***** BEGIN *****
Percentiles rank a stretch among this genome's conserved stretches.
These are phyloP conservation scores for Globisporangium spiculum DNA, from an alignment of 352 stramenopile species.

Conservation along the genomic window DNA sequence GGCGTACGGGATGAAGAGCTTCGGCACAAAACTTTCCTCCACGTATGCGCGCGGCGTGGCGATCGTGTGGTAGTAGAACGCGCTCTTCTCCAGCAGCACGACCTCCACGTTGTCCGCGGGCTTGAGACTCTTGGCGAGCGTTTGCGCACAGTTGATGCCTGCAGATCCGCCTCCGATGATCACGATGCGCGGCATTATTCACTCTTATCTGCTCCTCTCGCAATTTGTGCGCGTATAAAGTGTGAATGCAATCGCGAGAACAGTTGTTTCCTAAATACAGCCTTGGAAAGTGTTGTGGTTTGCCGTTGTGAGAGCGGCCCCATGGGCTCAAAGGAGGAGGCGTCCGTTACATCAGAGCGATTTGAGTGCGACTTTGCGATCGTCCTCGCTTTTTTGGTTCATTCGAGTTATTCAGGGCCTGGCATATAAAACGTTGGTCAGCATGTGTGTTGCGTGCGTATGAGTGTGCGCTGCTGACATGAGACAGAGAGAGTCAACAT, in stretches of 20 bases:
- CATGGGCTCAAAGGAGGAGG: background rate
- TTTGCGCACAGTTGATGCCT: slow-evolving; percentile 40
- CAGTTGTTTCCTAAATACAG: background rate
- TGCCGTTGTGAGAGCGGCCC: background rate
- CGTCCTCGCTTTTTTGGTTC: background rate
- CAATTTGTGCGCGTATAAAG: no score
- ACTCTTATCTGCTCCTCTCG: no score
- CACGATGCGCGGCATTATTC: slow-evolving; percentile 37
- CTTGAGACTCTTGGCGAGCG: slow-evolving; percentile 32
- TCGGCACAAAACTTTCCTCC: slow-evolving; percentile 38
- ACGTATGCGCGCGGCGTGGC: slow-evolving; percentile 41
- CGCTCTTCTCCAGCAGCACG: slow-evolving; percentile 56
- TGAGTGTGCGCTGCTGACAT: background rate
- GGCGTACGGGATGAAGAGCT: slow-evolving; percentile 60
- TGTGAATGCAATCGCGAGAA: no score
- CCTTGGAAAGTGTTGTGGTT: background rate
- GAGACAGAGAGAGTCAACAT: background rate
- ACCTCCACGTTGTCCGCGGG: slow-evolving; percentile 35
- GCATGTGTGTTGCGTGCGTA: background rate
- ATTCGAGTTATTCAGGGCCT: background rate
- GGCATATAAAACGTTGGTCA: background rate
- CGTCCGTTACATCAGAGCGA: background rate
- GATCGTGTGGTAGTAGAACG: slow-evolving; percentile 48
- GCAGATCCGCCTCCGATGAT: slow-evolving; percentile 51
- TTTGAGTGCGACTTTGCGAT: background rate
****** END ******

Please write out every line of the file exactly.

Percentiles rank a stretch among this genome's conserved stretches.
These are phyloP conservation scores for Globisporangium spiculum DNA, from an alignment of 352 stramenopile species.

Conservation along the genomic window DNA sequence GGCGTACGGGATGAAGAGCTTCGGCACAAAACTTTCCTCCACGTATGCGCGCGGCGTGGCGATCGTGTGGTAGTAGAACGCGCTCTTCTCCAGCAGCACGACCTCCACGTTGTCCGCGGGCTTGAGACTCTTGGCGAGCGTTTGCGCACAGTTGATGCCTGCAGATCCGCCTCCGATGATCACGATGCGCGGCATTATTCACTCTTATCTGCTCCTCTCGCAATTTGTGCGCGTATAAAGTGTGAATGCAATCGCGAGAACAGTTGTTTCCTAAATACAGCCTTGGAAAGTGTTGTGGTTTGCCGTTGTGAGAGCGGCCCCATGGGCTCAAAGGAGGAGGCGTCCGTTACATCAGAGCGATTTGAGTGCGACTTTGCGATCGTCCTCGCTTTTTTGGTTCATTCGAGTTATTCAGGGCCTGGCATATAAAACGTTGGTCAGCATGTGTGTTGCGTGCGTATGAGTGTGCGCTGCTGACATGAGACAGAGAGAGTCAACAT, in stretches of 20 bases:
- CATGGGCTCAAAGGAGGAGG: background rate
- TTTGCGCACAGTTGATGCCT: slow-evolving; percentile 40
- CAGTTGTTTCCTAAATACAG: background rate
- TGCCGTTGTGAGAGCGGCCC: background rate
- CGTCCTCGCTTTTTTGGTTC: background rate
- CAATTTGTGCGCGTATAAAG: no score
- ACTCTTATCTGCTCCTCTCG: no score
- CACGATGCGCGGCATTATTC: slow-evolving; percentile 37
- CTTGAGACTCTTGGCGAGCG: slow-evolving; percentile 32
- TCGGCACAAAACTTTCCTCC: slow-evolving; percentile 38
- ACGTATGCGCGCGGCGTGGC: slow-evolving; percentile 41
- CGCTCTTCTCCAGCAGCACG: slow-evolving; percentile 56
- TGAGTGTGCGCTGCTGACAT: background rate
- GGCGTACGGGATGAAGAGCT: slow-evolving; percentile 60
- TGTGAATGCAATCGCGAGAA: no score
- CCTTGGAAAGTGTTGTGGTT: background rate
- GAGACAGAGAGAGTCAACAT: background rate
- ACCTCCACGTTGTCCGCGGG: slow-evolving; percentile 35
- GCATGTGTGTTGCGTGCGTA: background rate
- ATTCGAGTTATTCAGGGCCT: background rate
- GGCATATAAAACGTTGGTCA: background rate
- CGTCCGTTACATCAGAGCGA: background rate
- GATCGTGTGGTAGTAGAACG: slow-evolving; percentile 48
- GCAGATCCGCCTCCGATGAT: slow-evolving; percentile 51
- TTTGAGTGCGACTTTGCGAT: background rate